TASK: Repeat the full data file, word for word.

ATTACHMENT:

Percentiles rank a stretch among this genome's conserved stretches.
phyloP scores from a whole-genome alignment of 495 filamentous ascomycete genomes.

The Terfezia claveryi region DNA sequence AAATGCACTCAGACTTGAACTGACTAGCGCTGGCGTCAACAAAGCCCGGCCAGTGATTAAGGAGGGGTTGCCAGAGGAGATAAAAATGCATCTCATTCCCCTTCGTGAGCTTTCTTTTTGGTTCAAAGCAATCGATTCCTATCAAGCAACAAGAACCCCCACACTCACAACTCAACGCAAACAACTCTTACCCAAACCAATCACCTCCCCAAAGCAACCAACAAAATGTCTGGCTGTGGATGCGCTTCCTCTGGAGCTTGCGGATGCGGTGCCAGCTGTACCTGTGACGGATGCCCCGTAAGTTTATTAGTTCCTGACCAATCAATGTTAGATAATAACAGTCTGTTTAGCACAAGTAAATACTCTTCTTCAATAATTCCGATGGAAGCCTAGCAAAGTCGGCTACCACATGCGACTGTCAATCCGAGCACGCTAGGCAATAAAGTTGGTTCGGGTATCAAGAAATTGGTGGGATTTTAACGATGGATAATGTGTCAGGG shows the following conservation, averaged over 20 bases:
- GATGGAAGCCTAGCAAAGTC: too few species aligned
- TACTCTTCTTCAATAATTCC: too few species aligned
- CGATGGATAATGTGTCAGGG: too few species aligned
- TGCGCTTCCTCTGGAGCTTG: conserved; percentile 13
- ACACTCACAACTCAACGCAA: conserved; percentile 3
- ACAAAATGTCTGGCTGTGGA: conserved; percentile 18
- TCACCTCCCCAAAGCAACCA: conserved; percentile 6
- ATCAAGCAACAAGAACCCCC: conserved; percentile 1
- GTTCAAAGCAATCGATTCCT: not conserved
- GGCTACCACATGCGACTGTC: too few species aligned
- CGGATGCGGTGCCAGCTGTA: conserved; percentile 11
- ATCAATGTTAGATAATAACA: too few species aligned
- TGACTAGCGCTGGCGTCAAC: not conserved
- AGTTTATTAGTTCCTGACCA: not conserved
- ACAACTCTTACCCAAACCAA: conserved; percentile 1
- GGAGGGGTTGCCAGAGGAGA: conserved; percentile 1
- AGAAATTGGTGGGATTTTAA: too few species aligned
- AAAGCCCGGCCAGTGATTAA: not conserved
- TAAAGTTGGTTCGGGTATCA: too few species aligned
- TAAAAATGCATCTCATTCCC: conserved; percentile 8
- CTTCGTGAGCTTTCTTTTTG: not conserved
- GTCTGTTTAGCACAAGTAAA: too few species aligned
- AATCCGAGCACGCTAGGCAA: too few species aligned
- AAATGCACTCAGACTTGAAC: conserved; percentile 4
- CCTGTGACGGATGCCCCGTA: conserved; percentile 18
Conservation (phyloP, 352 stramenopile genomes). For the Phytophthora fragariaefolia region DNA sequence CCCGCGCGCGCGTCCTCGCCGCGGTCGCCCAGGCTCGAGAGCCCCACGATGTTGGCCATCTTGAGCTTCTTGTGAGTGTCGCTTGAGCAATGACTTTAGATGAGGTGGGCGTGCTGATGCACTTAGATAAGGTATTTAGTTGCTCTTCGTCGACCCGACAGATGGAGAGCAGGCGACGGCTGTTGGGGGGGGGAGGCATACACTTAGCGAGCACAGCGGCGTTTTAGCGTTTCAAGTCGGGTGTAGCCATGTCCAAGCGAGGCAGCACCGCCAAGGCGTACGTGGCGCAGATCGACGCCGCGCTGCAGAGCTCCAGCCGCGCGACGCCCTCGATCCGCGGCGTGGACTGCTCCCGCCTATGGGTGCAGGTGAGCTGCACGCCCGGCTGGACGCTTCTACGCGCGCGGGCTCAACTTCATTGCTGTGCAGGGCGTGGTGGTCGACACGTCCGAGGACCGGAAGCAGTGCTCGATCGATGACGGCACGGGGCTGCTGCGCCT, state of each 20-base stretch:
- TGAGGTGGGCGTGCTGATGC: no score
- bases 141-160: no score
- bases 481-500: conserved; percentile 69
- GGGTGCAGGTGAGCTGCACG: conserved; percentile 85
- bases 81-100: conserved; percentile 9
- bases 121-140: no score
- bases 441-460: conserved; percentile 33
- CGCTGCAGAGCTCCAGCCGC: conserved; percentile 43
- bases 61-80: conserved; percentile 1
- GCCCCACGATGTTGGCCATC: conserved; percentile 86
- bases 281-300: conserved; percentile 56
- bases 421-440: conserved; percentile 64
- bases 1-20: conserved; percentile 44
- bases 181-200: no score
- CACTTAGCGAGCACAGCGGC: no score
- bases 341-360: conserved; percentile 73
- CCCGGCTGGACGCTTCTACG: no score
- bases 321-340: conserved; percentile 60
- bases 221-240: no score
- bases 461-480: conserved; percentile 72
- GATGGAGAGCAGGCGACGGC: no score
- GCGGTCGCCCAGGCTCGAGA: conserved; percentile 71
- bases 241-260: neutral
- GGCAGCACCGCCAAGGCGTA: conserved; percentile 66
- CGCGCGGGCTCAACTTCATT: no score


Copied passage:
Percentiles rank a stretch among this genome's conserved stretches.
phyloP scores from a whole-genome alignment of 495 filamentous ascomycete genomes.

The Terfezia claveryi region DNA sequence AAATGCACTCAGACTTGAACTGACTAGCGCTGGCGTCAACAAAGCCCGGCCAGTGATTAAGGAGGGGTTGCCAGAGGAGATAAAAATGCATCTCATTCCCCTTCGTGAGCTTTCTTTTTGGTTCAAAGCAATCGATTCCTATCAAGCAACAAGAACCCCCACACTCACAACTCAACGCAAACAACTCTTACCCAAACCAATCACCTCCCCAAAGCAACCAACAAAATGTCTGGCTGTGGATGCGCTTCCTCTGGAGCTTGCGGATGCGGTGCCAGCTGTACCTGTGACGGATGCCCCGTAAGTTTATTAGTTCCTGACCAATCAATGTTAGATAATAACAGTCTGTTTAGCACAAGTAAATACTCTTCTTCAATAATTCCGATGGAAGCCTAGCAAAGTCGGCTACCACATGCGACTGTCAATCCGAGCACGCTAGGCAATAAAGTTGGTTCGGGTATCAAGAAATTGGTGGGATTTTAACGATGGATAATGTGTCAGGG shows the following conservation, averaged over 20 bases:
- GATGGAAGCCTAGCAAAGTC: too few species aligned
- TACTCTTCTTCAATAATTCC: too few species aligned
- CGATGGATAATGTGTCAGGG: too few species aligned
- TGCGCTTCCTCTGGAGCTTG: conserved; percentile 13
- ACACTCACAACTCAACGCAA: conserved; percentile 3
- ACAAAATGTCTGGCTGTGGA: conserved; percentile 18
- TCACCTCCCCAAAGCAACCA: conserved; percentile 6
- ATCAAGCAACAAGAACCCCC: conserved; percentile 1
- GTTCAAAGCAATCGATTCCT: not conserved
- GGCTACCACATGCGACTGTC: too few species aligned
- CGGATGCGGTGCCAGCTGTA: conserved; percentile 11
- ATCAATGTTAGATAATAACA: too few species aligned
- TGACTAGCGCTGGCGTCAAC: not conserved
- AGTTTATTAGTTCCTGACCA: not conserved
- ACAACTCTTACCCAAACCAA: conserved; percentile 1
- GGAGGGGTTGCCAGAGGAGA: conserved; percentile 1
- AGAAATTGGTGGGATTTTAA: too few species aligned
- AAAGCCCGGCCAGTGATTAA: not conserved
- TAAAGTTGGTTCGGGTATCA: too few species aligned
- TAAAAATGCATCTCATTCCC: conserved; percentile 8
- CTTCGTGAGCTTTCTTTTTG: not conserved
- GTCTGTTTAGCACAAGTAAA: too few species aligned
- AATCCGAGCACGCTAGGCAA: too few species aligned
- AAATGCACTCAGACTTGAAC: conserved; percentile 4
- CCTGTGACGGATGCCCCGTA: conserved; percentile 18
Conservation (phyloP, 352 stramenopile genomes). For the Phytophthora fragariaefolia region DNA sequence CCCGCGCGCGCGTCCTCGCCGCGGTCGCCCAGGCTCGAGAGCCCCACGATGTTGGCCATCTTGAGCTTCTTGTGAGTGTCGCTTGAGCAATGACTTTAGATGAGGTGGGCGTGCTGATGCACTTAGATAAGGTATTTAGTTGCTCTTCGTCGACCCGACAGATGGAGAGCAGGCGACGGCTGTTGGGGGGGGGAGGCATACACTTAGCGAGCACAGCGGCGTTTTAGCGTTTCAAGTCGGGTGTAGCCATGTCCAAGCGAGGCAGCACCGCCAAGGCGTACGTGGCGCAGATCGACGCCGCGCTGCAGAGCTCCAGCCGCGCGACGCCCTCGATCCGCGGCGTGGACTGCTCCCGCCTATGGGTGCAGGTGAGCTGCACGCCCGGCTGGACGCTTCTACGCGCGCGGGCTCAACTTCATTGCTGTGCAGGGCGTGGTGGTCGACACGTCCGAGGACCGGAAGCAGTGCTCGATCGATGACGGCACGGGGCTGCTGCGCCT, state of each 20-base stretch:
- TGAGGTGGGCGTGCTGATGC: no score
- bases 141-160: no score
- bases 481-500: conserved; percentile 69
- GGGTGCAGGTGAGCTGCACG: conserved; percentile 85
- bases 81-100: conserved; percentile 9
- bases 121-140: no score
- bases 441-460: conserved; percentile 33
- CGCTGCAGAGCTCCAGCCGC: conserved; percentile 43
- bases 61-80: conserved; percentile 1
- GCCCCACGATGTTGGCCATC: conserved; percentile 86
- bases 281-300: conserved; percentile 56
- bases 421-440: conserved; percentile 64
- bases 1-20: conserved; percentile 44
- bases 181-200: no score
- CACTTAGCGAGCACAGCGGC: no score
- bases 341-360: conserved; percentile 73
- CCCGGCTGGACGCTTCTACG: no score
- bases 321-340: conserved; percentile 60
- bases 221-240: no score
- bases 461-480: conserved; percentile 72
- GATGGAGAGCAGGCGACGGC: no score
- GCGGTCGCCCAGGCTCGAGA: conserved; percentile 71
- bases 241-260: neutral
- GGCAGCACCGCCAAGGCGTA: conserved; percentile 66
- CGCGCGGGCTCAACTTCATT: no score